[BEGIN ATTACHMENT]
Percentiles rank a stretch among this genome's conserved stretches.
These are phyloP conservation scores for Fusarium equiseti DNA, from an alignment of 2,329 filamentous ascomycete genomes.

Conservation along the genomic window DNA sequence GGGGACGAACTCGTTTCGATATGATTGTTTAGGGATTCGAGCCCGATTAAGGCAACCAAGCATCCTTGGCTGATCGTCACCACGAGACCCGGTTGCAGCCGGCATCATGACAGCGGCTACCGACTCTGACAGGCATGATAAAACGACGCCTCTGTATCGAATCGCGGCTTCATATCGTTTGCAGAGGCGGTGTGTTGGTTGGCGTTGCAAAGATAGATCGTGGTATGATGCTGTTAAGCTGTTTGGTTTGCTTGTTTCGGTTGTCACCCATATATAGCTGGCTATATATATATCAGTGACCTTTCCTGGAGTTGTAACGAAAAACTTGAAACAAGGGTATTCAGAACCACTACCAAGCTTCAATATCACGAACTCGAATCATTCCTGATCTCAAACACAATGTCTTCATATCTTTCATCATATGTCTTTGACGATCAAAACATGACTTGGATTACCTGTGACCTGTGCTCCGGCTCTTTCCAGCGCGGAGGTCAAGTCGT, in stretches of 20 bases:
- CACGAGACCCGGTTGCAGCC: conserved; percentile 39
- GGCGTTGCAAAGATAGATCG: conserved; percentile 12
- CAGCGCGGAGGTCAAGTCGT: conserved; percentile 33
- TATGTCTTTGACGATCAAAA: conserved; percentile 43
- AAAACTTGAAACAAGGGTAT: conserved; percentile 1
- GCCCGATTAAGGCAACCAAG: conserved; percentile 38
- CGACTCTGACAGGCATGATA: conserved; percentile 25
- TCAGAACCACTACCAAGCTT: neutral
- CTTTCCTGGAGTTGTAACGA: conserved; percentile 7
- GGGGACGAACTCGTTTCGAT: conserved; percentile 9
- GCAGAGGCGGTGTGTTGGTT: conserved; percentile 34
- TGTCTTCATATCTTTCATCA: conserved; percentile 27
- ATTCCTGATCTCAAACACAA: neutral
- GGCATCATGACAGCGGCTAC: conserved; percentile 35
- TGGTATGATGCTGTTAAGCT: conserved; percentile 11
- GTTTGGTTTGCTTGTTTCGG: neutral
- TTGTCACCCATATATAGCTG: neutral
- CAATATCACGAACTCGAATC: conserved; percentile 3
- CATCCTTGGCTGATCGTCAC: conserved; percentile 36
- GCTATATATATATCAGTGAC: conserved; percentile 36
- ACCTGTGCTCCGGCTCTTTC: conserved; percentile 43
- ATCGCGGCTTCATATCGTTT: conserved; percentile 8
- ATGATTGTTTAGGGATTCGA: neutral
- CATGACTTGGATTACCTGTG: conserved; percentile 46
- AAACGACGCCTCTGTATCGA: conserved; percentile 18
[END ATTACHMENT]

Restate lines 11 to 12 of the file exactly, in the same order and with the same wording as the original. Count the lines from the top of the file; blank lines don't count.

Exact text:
- TCAGAACCACTACCAAGCTT: neutral
- CTTTCCTGGAGTTGTAACGA: conserved; percentile 7